Living With Dyslexia — Essay From Desiree’

December 22, 2015 by Jay Chalnick

In her essay, “Living with Dyslexia,” Gemm Learning’s 2016 Winter Dyslexia Scholarship recipient, Desiree’ McHellon, describes her early struggles with dyslexia, how she built confidence, and what she has learned from living with the disability.

One of my most significant life challenges has been overcoming dyslexia. I recall being diagnosed while in the second grade. At the time, I did not quite understand what being dyslexic meant or that I would now be branded with a label of a learning disability. However, I understood the way I learned was different from other second graders. Other kids teased me due to my struggle with reading so much that I grew to disliking books and school. Reading aloud triggered emotions such as shame, embarrassment, and fear, fueled by watching the reaction of people as I stumbled and stuttered trying to interpret the words. Writing elicited feelings of frustration, anger, and overwhelming anxiety because my thoughts were not usually communicated due my tendency to misspell so many words. Friends who attempted to help only increased my complex emotional storm. My schoolwork consisted of a repetitive reading and writing cycle, which I found frustrating, because I wanted to get it all right the first time around.

My memories are full of people reassuring that I was such a bright kid, but I never felt that way. For a long time, I believed people were wrong about my intelligence and that they were looking for ways to enhance my self-esteem. Success and confidence walked into my life in the fourth grade when I attended a private school for children with learning disabilities. I was able to receive the help I needed through the hard work and additional efforts from parents and teachers. By the time I reached my mid-year seventh grade, I had acquired a ninth grade reading level, which was quite a big accomplishment for me.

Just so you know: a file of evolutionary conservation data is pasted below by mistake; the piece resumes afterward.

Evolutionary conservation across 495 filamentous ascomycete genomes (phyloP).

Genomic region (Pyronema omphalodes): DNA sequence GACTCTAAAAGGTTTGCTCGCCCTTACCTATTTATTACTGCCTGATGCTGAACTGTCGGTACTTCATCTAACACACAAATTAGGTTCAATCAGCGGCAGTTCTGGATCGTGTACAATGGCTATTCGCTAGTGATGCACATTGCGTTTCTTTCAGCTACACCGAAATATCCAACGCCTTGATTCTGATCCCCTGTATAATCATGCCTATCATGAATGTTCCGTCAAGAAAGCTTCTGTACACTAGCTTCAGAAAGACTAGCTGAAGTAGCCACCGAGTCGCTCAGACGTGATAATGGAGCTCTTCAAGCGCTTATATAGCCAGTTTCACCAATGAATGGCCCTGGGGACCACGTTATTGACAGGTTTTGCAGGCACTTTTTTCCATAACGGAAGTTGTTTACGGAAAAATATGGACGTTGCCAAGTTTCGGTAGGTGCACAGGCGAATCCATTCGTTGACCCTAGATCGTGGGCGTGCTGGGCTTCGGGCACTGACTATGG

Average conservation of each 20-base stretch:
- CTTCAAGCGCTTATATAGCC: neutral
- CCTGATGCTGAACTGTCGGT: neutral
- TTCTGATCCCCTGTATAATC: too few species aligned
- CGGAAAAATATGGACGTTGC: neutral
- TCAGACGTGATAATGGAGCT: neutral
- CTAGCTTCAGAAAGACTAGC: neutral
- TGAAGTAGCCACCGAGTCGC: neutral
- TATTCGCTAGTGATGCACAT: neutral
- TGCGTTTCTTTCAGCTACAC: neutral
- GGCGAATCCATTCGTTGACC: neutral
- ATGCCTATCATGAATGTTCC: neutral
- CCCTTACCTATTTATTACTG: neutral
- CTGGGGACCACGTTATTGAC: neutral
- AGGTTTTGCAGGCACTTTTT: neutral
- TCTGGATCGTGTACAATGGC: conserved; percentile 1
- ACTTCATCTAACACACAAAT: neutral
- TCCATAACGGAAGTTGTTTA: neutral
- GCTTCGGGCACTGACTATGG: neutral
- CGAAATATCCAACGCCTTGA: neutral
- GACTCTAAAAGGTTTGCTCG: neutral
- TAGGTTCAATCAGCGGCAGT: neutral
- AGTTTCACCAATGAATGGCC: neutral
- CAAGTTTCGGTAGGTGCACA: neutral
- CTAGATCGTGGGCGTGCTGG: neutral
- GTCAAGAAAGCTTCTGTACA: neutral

However, my junior year of public high school brought many challenges. I was constantly seeking ways to improve myself, so I elected to enroll in an advanced placement English class, which involved my favorite subject in school. I received a “D” on my first course paper. Devastated, I began to question my intelligence again. Since being enrolled in private school, I had never received anything below a “B” on my essays. I was extremely upset, so I began to wonder if the problem was my dyslexia. The teacher began to challenge us to write all our essays in class while being timed. I struggled with thoughts of giving up, because I felt like I could not keep up or pass her class. In the end, I did to stick with the class, and I began to work harder to receive a better grade in her class. By the end of the semester, I was receiving high grades on my essays, and there was no question in my mind that despite my dyslexia I could do advanced course work.

Today, I am a college student who mentors other students and provides motivational talks about living with disabilities. I always mention its effects on the lives of people who have dyslexia and how to overcome barriers related to their disability. As part of a mentoring group, I found sharing helps increase my confidence. My disability brings challenges, because I still struggle with reading out loud, and I utilize accommodation in order to meet the demand of my course load. I do not mind, because my dyslexia does not define me. My dyslexia has taught me resilience, perseverance, and endurance, because the best things in life are a challenge.

Desiree’ McHellon is a sophomore at Auburn University at Montgomery studying psychology.